Data-Driven Improvement

Data are everywhere. Indeed, in many early childhood and elementary settings, practitioners are drowning in data. Data, however, provide important information to understand and monitor how well children, teachers, schools, organizations, and systems are doing.  Since the early 2000s, there has been extensive emphasis on the use of child assessment data to inform education improvement. While it is important to have a clear understanding of how each and every child's needs are being met, children alone should not bear the burden of proof. In comprehensive P-3 approaches, implementers rely on multiple data markers (i.e., classroom, school, program) to guide their efforts.

P-3 Framework Goal:  Current, relevant, and high-quality data from multiple sources are used to improve schools, programs, classrooms, instruction, professional development, and other systems.

The following resources highlight and support the importance of data-driven improvement in comprehensive P-3 approaches:

Overview of Issues

Publication Date: Jun 2016
Attendance Works and Healthy Schools Campaign

Attendance is one example of a powerful data point that can inform and drive improvements in P-3 approaches. This report from Attendance Works and Healthy Schools Campaign shows how disparities in school attendance rates starting as early as preschool and kindergarten are contributing to achievement gaps and high school dropout rates across the country. The report also highlights the connection between health and attendance and the power of states to tackle absenteeism by tapping key champions, leveraging data, and learning from places that have improved attendance despite challenging conditions.

Publication Date: May 2012
Robert C. Pianta

Increasingly, classroom observations are becoming a prevalent approach to data-driven improvement: observations are used to better understand classroom interactions, teacher effectiveness, time use in classrooms, and more. This paper examines lessons learned from observation in early childhood education that may be helpful as K-12 systems begin implementing more rigorous observation protocols in PreK-3rd grade classrooms. These lessons focus on the importance of standardization, trained observers, methods for ensuring the validity and reliability of the instruments, and the use of observational measures as a lever to produce effective teaching.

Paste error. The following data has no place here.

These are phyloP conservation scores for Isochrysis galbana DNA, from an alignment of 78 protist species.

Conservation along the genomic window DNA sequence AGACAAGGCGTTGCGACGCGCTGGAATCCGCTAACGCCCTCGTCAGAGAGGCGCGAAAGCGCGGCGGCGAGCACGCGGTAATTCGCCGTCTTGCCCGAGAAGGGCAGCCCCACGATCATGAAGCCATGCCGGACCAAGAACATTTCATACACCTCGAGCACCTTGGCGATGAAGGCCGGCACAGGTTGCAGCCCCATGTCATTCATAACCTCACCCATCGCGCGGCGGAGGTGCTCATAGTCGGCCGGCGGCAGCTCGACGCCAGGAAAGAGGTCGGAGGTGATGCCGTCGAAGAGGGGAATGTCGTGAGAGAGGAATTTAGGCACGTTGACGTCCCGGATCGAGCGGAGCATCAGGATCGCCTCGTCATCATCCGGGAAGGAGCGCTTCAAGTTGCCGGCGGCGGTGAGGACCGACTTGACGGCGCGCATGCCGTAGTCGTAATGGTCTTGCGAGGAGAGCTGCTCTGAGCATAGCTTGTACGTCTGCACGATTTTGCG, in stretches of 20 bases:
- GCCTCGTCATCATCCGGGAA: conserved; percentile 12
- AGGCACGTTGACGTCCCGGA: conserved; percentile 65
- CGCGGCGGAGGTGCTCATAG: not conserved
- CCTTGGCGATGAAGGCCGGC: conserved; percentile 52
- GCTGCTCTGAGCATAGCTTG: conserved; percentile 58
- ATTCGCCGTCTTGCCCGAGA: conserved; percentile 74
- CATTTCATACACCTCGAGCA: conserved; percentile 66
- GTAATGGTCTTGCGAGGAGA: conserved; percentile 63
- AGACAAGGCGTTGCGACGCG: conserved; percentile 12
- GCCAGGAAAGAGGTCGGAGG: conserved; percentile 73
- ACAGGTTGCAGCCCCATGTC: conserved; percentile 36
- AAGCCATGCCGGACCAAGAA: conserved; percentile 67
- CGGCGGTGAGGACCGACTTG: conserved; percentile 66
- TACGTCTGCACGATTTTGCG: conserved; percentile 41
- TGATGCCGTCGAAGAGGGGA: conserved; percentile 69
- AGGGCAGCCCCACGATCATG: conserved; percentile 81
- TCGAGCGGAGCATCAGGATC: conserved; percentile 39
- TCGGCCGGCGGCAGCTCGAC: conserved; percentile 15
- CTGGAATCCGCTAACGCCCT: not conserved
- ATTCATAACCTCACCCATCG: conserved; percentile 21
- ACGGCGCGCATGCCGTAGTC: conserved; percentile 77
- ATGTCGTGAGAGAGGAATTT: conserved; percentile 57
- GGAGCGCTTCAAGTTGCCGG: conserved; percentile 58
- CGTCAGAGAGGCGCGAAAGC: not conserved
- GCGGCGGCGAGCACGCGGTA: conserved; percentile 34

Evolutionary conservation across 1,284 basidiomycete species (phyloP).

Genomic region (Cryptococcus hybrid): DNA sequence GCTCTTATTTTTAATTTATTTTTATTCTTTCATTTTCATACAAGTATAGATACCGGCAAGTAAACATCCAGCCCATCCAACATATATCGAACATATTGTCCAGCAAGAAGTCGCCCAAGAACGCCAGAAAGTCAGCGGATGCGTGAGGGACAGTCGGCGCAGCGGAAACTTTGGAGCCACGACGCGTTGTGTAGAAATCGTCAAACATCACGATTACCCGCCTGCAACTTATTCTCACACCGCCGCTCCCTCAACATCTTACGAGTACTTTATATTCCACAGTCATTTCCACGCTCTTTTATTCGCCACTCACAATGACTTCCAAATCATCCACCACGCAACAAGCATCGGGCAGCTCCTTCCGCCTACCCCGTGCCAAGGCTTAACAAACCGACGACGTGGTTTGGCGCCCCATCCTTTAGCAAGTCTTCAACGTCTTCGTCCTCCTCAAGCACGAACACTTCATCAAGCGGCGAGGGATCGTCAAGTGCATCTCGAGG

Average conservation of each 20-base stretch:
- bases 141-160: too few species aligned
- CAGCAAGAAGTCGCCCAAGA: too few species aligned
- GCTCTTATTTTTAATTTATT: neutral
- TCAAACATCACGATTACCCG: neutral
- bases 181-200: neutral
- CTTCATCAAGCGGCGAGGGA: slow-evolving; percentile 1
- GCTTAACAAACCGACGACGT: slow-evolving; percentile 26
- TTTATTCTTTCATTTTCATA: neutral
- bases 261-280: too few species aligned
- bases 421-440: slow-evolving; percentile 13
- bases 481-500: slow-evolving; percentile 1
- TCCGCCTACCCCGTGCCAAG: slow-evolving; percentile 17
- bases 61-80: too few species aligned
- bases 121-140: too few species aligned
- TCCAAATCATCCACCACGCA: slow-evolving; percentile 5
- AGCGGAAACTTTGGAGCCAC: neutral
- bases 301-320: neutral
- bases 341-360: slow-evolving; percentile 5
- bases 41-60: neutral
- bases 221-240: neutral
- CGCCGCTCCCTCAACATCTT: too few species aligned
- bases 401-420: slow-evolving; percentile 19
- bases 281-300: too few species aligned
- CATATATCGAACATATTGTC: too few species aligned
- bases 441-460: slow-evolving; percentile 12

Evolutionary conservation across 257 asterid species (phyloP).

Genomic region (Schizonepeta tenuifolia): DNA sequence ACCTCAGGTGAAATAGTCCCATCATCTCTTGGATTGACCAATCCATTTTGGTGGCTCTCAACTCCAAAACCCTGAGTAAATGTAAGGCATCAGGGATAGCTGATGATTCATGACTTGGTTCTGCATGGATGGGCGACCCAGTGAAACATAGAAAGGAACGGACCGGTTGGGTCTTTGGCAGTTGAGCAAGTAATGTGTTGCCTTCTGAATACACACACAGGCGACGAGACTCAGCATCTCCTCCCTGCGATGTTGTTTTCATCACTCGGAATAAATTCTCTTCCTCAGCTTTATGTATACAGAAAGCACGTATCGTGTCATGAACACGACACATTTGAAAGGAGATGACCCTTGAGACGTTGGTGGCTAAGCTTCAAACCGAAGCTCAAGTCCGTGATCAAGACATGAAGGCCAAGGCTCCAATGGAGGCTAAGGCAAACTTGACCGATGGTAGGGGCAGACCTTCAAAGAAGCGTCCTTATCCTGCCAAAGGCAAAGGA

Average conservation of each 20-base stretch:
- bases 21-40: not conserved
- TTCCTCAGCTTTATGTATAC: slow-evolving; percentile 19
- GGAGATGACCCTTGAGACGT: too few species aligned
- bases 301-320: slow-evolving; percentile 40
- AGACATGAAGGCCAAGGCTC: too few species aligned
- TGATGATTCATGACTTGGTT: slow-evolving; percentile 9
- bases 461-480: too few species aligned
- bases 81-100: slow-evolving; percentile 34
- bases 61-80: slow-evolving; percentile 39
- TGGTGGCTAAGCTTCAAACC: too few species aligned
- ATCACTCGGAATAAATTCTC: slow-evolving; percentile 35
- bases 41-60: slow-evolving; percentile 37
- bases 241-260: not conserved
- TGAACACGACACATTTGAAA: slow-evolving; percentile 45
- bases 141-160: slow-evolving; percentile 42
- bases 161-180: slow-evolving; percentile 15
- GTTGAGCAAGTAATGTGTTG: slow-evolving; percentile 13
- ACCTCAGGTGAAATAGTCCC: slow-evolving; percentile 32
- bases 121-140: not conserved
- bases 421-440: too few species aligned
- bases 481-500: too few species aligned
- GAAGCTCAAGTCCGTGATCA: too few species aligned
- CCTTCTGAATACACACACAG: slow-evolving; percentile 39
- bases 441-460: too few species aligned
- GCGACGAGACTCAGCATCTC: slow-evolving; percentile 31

State-Level Perspectives

Publication Date: Apr 2012
Donald J. Hernandez

Currently, some state goverments are building longitudinal data systems that aim to: provide information on teachers and programs; identify students who would benefit from intervention and other services; evaluate programs, schools, principals, and teachers; and inform local and state policy decisions. It is essential that PreK data be included in these systems so that we can analyze how PreK experiences relate to achivement in K-12 and beyond.

Policy Briefs

Publication Date: Nov 2011
Lisa Guernsey, Susan Ochshorn
A growing number of policymakers are searching for new approaches to identify good teaching, promote it, and reward it. In the birth-to-five world, many states have developed Quality Rating and Improvement Systems (QRIS) that identify, rate, and enhance the quality of programs based on a wide array of criteria, such as adult-child ratios and how well teachers respond to children’s needs. In the K-12 world, states are trying to identify good teaching at the level of the individual teacher.  Observation tools should play a significant role in the development of these evaluation and professional development systems. This policy brief makes recommendations to federal and state governments, as well as teacher preparation programs and researchers, to establish fair and reliable measures of teachers' practice.